Decolonisation (1957-1966)/ Masjid Negara – Symbol of National Religion and Identity

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Masjid Negara under construction © 1965, Ronald Pratt
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Masjid Negara © 2014, BigTree Travel & Tours Malaysia

Like most of the national projects built after Malaysia declared independence, Masjid Negara bears the name Negara or Merdeka, which mean Country and Independence respectively. Before the construction of Masjid Negara (National Mosque), there were already a few mosques in Kuala Lumpur. For instance, the Friday Mosque (Masjid Jamek) was built in the early city center by the British. The Friday Mosque is a typical Moorish, Indo-Saracenic or Mughal style mosque of domes.

To establish the identity of the newly independent country, the new national mosque was planned and designed in a way to be purely Malaysian. The design committee consisted of Malaysian architects like Baharuddin bin Abu Kassim. The concept of Baharuddin’s design came from a traditional Malay house with a series of double-pitched roofs interlocked, which was completely different from the design approaches of other mosques in Kuala Lumpur. The main structure was a modernist “concrete box” and the ceiling as a pyramid. It also responded to climatic and cultural aspect. The extraction of a Malaysian form instead of foreign domical forms reflected the determination of the architects and government to build up the Malay identity as well as the symbol of the state religion Islam. Masjid Negara can be described as a Malaysian Mosque designed by Malaysians – a mosque only for the nation.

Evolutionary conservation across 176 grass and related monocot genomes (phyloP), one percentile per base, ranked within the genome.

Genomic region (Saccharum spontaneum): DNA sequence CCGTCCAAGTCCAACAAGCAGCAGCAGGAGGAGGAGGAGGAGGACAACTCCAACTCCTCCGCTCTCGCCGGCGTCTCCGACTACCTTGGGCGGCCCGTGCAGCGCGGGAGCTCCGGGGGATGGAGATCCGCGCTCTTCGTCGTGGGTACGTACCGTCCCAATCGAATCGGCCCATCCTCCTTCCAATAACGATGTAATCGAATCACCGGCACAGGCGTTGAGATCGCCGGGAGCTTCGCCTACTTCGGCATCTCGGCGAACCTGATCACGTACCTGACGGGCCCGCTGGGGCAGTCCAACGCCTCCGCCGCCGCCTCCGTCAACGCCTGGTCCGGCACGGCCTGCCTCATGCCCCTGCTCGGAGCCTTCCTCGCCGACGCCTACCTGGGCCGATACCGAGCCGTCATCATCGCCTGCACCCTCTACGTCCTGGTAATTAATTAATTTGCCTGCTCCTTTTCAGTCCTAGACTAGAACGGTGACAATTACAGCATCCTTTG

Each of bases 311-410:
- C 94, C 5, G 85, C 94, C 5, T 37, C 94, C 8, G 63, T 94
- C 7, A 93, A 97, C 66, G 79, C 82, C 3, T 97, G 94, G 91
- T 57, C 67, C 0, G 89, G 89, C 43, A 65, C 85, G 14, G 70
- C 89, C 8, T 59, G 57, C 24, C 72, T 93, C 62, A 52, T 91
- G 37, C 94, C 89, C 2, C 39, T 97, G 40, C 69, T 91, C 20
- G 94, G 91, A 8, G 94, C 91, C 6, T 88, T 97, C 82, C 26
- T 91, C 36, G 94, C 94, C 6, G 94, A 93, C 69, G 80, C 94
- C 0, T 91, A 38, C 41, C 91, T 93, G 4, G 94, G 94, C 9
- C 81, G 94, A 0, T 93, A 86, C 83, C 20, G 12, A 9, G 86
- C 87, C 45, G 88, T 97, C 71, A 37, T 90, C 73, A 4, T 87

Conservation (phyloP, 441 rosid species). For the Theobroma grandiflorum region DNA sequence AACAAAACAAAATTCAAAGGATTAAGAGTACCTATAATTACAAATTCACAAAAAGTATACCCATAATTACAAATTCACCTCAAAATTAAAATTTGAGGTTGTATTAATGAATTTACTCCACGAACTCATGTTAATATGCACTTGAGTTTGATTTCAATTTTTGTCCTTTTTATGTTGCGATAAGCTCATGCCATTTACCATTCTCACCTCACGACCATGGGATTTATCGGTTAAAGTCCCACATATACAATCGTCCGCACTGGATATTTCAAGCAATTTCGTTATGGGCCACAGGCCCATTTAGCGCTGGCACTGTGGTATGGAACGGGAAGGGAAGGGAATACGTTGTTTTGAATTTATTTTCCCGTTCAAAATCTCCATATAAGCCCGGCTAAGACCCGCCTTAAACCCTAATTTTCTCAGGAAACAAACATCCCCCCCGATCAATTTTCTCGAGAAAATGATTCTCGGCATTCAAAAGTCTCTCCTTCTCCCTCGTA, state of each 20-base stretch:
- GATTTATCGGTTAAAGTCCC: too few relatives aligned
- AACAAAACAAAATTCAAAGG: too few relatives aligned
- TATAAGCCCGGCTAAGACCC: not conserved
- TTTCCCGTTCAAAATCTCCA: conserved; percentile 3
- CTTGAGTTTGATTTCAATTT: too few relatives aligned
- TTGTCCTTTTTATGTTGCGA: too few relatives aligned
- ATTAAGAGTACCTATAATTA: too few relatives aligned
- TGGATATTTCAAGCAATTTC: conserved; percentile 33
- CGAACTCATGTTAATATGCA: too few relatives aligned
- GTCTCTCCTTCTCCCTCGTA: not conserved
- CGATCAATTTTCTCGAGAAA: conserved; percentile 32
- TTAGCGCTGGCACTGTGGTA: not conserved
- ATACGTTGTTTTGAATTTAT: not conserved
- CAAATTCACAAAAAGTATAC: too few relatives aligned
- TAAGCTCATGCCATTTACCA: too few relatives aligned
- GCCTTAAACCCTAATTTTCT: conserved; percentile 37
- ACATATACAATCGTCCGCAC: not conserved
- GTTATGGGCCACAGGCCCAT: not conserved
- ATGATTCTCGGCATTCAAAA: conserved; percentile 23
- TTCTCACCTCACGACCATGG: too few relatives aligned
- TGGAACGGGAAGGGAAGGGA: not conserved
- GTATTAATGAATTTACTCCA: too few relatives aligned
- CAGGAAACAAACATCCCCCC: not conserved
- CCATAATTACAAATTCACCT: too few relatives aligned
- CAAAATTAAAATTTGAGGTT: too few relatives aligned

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Masjid Negara Interior Perspective © 1965, Baharuddin bin Abu Kassim and Lee Hong Kwan

Reference

Chee Kien, Lai. Building Merdeka: Independence Architecture in Kuala Lumpur, 1957-1966. Kuala Lumpur: Petronas, 2007.

LLC Books. Mosques in Malaysia: Masjid Negara, Tuanku Mizan Zainal Abidin Mosque, Crystal Mosque, Sultan Salahuddin Abdul Aziz Mosque. Memphis: General Books LLC, 2010.

3 Comments on “Decolonisation (1957-1966)/ Masjid Negara – Symbol of National Religion and Identity

  1. I agree with the prominence of a National Mosque as a symbol of state religion because it is the main space for the prayers and religious ceremony. Other than infrastructure projects, political and social agendas are also important to build up the sense of national identity and belonging. Did the national mosque have other roles in the decolonization process? Are there any examples of how the National Mosque help to promote the state religion? What were the perspectives of the Malay people at that time?

  2. Indeed by building a new, symbolic architecture could certainly help to build a national identity and I think the National Mosque has certainly show one of the characters of Malaysia. But other than building up an national identity what are the others impact of it? Does it affect the town planning of Malaysia? As a landmark and signature of Malaysia, is it located at the centre of the town and having some connection with other mosque? How does this architecture influence the daily life of local? And most importantly, does it give a sense of belonging to the nation which is the fundamental element of building a nation.

  3. The new building shows national characteristics by just the form of the roof? I think architecture does much more than solely its form. Architecture affects people daily life in every aspect like how people move around that area and this relates to the overall urban planning of the government. I’m curious whether this architecture help boost national identity besides the form of the roof? How would u evaluate the effectiveness of this building?

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